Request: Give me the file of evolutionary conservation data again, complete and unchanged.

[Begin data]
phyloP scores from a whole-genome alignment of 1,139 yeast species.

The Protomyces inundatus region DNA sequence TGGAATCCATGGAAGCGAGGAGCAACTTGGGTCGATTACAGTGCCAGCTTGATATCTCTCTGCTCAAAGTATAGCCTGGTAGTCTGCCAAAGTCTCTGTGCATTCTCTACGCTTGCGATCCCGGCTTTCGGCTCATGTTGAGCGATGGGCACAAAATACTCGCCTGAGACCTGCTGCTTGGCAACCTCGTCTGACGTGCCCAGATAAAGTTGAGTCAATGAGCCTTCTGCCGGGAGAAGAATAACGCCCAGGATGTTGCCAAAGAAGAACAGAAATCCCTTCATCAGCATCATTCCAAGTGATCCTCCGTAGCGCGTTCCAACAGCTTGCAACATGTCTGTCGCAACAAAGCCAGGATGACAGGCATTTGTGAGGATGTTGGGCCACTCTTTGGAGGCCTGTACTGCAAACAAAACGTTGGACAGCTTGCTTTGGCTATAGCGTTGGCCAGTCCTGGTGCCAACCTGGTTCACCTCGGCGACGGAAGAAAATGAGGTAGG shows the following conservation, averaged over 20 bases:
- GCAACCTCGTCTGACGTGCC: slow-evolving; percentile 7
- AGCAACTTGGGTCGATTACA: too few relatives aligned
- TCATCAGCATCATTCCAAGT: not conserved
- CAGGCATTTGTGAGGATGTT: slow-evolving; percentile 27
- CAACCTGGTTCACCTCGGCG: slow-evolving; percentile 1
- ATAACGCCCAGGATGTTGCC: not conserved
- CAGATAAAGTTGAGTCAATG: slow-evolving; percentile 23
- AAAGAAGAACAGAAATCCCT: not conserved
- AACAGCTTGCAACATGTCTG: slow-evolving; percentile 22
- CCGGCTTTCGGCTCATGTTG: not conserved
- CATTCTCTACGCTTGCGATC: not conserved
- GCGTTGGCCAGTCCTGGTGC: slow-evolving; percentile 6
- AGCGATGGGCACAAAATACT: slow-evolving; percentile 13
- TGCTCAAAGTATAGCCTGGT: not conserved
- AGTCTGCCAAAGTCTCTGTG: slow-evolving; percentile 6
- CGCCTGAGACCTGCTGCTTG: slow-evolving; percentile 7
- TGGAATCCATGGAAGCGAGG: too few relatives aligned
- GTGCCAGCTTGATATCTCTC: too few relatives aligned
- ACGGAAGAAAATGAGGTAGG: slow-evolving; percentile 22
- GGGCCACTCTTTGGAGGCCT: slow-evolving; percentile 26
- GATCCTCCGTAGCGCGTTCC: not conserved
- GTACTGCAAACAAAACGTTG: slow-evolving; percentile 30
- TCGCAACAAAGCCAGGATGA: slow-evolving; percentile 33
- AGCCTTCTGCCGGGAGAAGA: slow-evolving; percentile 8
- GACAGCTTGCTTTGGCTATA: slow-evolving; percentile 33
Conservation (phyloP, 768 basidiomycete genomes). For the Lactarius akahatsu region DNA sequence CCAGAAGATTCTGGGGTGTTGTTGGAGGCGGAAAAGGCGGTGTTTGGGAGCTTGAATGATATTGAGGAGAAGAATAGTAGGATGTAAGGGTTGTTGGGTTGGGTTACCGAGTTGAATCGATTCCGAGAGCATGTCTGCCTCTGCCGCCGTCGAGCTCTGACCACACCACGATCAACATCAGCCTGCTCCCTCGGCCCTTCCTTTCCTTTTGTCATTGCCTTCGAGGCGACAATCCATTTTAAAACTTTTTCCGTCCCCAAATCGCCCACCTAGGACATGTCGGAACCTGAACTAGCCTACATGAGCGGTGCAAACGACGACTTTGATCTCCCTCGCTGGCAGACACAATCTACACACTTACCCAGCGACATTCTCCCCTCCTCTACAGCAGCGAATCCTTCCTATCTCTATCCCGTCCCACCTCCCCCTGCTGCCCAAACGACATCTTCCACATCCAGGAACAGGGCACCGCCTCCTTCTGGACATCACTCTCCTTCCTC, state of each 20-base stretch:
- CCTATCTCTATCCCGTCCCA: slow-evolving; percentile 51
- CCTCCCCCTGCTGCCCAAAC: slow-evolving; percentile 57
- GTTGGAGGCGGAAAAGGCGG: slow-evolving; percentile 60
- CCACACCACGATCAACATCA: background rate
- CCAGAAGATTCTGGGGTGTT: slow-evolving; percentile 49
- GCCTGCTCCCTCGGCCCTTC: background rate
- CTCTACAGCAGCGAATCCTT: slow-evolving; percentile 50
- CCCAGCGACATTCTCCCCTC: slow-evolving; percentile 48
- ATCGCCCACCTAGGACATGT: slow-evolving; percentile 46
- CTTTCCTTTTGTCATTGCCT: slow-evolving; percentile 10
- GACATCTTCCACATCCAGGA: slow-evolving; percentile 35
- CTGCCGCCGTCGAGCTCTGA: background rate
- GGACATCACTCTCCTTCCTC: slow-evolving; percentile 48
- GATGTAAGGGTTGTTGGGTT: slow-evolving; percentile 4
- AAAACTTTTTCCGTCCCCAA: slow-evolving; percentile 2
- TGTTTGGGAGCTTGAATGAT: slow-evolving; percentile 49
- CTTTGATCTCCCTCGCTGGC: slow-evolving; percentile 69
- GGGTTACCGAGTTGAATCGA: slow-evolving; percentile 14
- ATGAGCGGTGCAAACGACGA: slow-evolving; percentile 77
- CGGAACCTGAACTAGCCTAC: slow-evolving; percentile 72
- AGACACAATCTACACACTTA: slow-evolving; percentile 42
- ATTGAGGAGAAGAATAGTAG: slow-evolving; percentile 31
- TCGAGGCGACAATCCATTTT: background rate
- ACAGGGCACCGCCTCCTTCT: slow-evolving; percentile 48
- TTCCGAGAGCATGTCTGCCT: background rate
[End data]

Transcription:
phyloP scores from a whole-genome alignment of 1,139 yeast species.

The Protomyces inundatus region DNA sequence TGGAATCCATGGAAGCGAGGAGCAACTTGGGTCGATTACAGTGCCAGCTTGATATCTCTCTGCTCAAAGTATAGCCTGGTAGTCTGCCAAAGTCTCTGTGCATTCTCTACGCTTGCGATCCCGGCTTTCGGCTCATGTTGAGCGATGGGCACAAAATACTCGCCTGAGACCTGCTGCTTGGCAACCTCGTCTGACGTGCCCAGATAAAGTTGAGTCAATGAGCCTTCTGCCGGGAGAAGAATAACGCCCAGGATGTTGCCAAAGAAGAACAGAAATCCCTTCATCAGCATCATTCCAAGTGATCCTCCGTAGCGCGTTCCAACAGCTTGCAACATGTCTGTCGCAACAAAGCCAGGATGACAGGCATTTGTGAGGATGTTGGGCCACTCTTTGGAGGCCTGTACTGCAAACAAAACGTTGGACAGCTTGCTTTGGCTATAGCGTTGGCCAGTCCTGGTGCCAACCTGGTTCACCTCGGCGACGGAAGAAAATGAGGTAGG shows the following conservation, averaged over 20 bases:
- GCAACCTCGTCTGACGTGCC: slow-evolving; percentile 7
- AGCAACTTGGGTCGATTACA: too few relatives aligned
- TCATCAGCATCATTCCAAGT: not conserved
- CAGGCATTTGTGAGGATGTT: slow-evolving; percentile 27
- CAACCTGGTTCACCTCGGCG: slow-evolving; percentile 1
- ATAACGCCCAGGATGTTGCC: not conserved
- CAGATAAAGTTGAGTCAATG: slow-evolving; percentile 23
- AAAGAAGAACAGAAATCCCT: not conserved
- AACAGCTTGCAACATGTCTG: slow-evolving; percentile 22
- CCGGCTTTCGGCTCATGTTG: not conserved
- CATTCTCTACGCTTGCGATC: not conserved
- GCGTTGGCCAGTCCTGGTGC: slow-evolving; percentile 6
- AGCGATGGGCACAAAATACT: slow-evolving; percentile 13
- TGCTCAAAGTATAGCCTGGT: not conserved
- AGTCTGCCAAAGTCTCTGTG: slow-evolving; percentile 6
- CGCCTGAGACCTGCTGCTTG: slow-evolving; percentile 7
- TGGAATCCATGGAAGCGAGG: too few relatives aligned
- GTGCCAGCTTGATATCTCTC: too few relatives aligned
- ACGGAAGAAAATGAGGTAGG: slow-evolving; percentile 22
- GGGCCACTCTTTGGAGGCCT: slow-evolving; percentile 26
- GATCCTCCGTAGCGCGTTCC: not conserved
- GTACTGCAAACAAAACGTTG: slow-evolving; percentile 30
- TCGCAACAAAGCCAGGATGA: slow-evolving; percentile 33
- AGCCTTCTGCCGGGAGAAGA: slow-evolving; percentile 8
- GACAGCTTGCTTTGGCTATA: slow-evolving; percentile 33
Conservation (phyloP, 768 basidiomycete genomes). For the Lactarius akahatsu region DNA sequence CCAGAAGATTCTGGGGTGTTGTTGGAGGCGGAAAAGGCGGTGTTTGGGAGCTTGAATGATATTGAGGAGAAGAATAGTAGGATGTAAGGGTTGTTGGGTTGGGTTACCGAGTTGAATCGATTCCGAGAGCATGTCTGCCTCTGCCGCCGTCGAGCTCTGACCACACCACGATCAACATCAGCCTGCTCCCTCGGCCCTTCCTTTCCTTTTGTCATTGCCTTCGAGGCGACAATCCATTTTAAAACTTTTTCCGTCCCCAAATCGCCCACCTAGGACATGTCGGAACCTGAACTAGCCTACATGAGCGGTGCAAACGACGACTTTGATCTCCCTCGCTGGCAGACACAATCTACACACTTACCCAGCGACATTCTCCCCTCCTCTACAGCAGCGAATCCTTCCTATCTCTATCCCGTCCCACCTCCCCCTGCTGCCCAAACGACATCTTCCACATCCAGGAACAGGGCACCGCCTCCTTCTGGACATCACTCTCCTTCCTC, state of each 20-base stretch:
- CCTATCTCTATCCCGTCCCA: slow-evolving; percentile 51
- CCTCCCCCTGCTGCCCAAAC: slow-evolving; percentile 57
- GTTGGAGGCGGAAAAGGCGG: slow-evolving; percentile 60
- CCACACCACGATCAACATCA: background rate
- CCAGAAGATTCTGGGGTGTT: slow-evolving; percentile 49
- GCCTGCTCCCTCGGCCCTTC: background rate
- CTCTACAGCAGCGAATCCTT: slow-evolving; percentile 50
- CCCAGCGACATTCTCCCCTC: slow-evolving; percentile 48
- ATCGCCCACCTAGGACATGT: slow-evolving; percentile 46
- CTTTCCTTTTGTCATTGCCT: slow-evolving; percentile 10
- GACATCTTCCACATCCAGGA: slow-evolving; percentile 35
- CTGCCGCCGTCGAGCTCTGA: background rate
- GGACATCACTCTCCTTCCTC: slow-evolving; percentile 48
- GATGTAAGGGTTGTTGGGTT: slow-evolving; percentile 4
- AAAACTTTTTCCGTCCCCAA: slow-evolving; percentile 2
- TGTTTGGGAGCTTGAATGAT: slow-evolving; percentile 49
- CTTTGATCTCCCTCGCTGGC: slow-evolving; percentile 69
- GGGTTACCGAGTTGAATCGA: slow-evolving; percentile 14
- ATGAGCGGTGCAAACGACGA: slow-evolving; percentile 77
- CGGAACCTGAACTAGCCTAC: slow-evolving; percentile 72
- AGACACAATCTACACACTTA: slow-evolving; percentile 42
- ATTGAGGAGAAGAATAGTAG: slow-evolving; percentile 31
- TCGAGGCGACAATCCATTTT: background rate
- ACAGGGCACCGCCTCCTTCT: slow-evolving; percentile 48
- TTCCGAGAGCATGTCTGCCT: background rate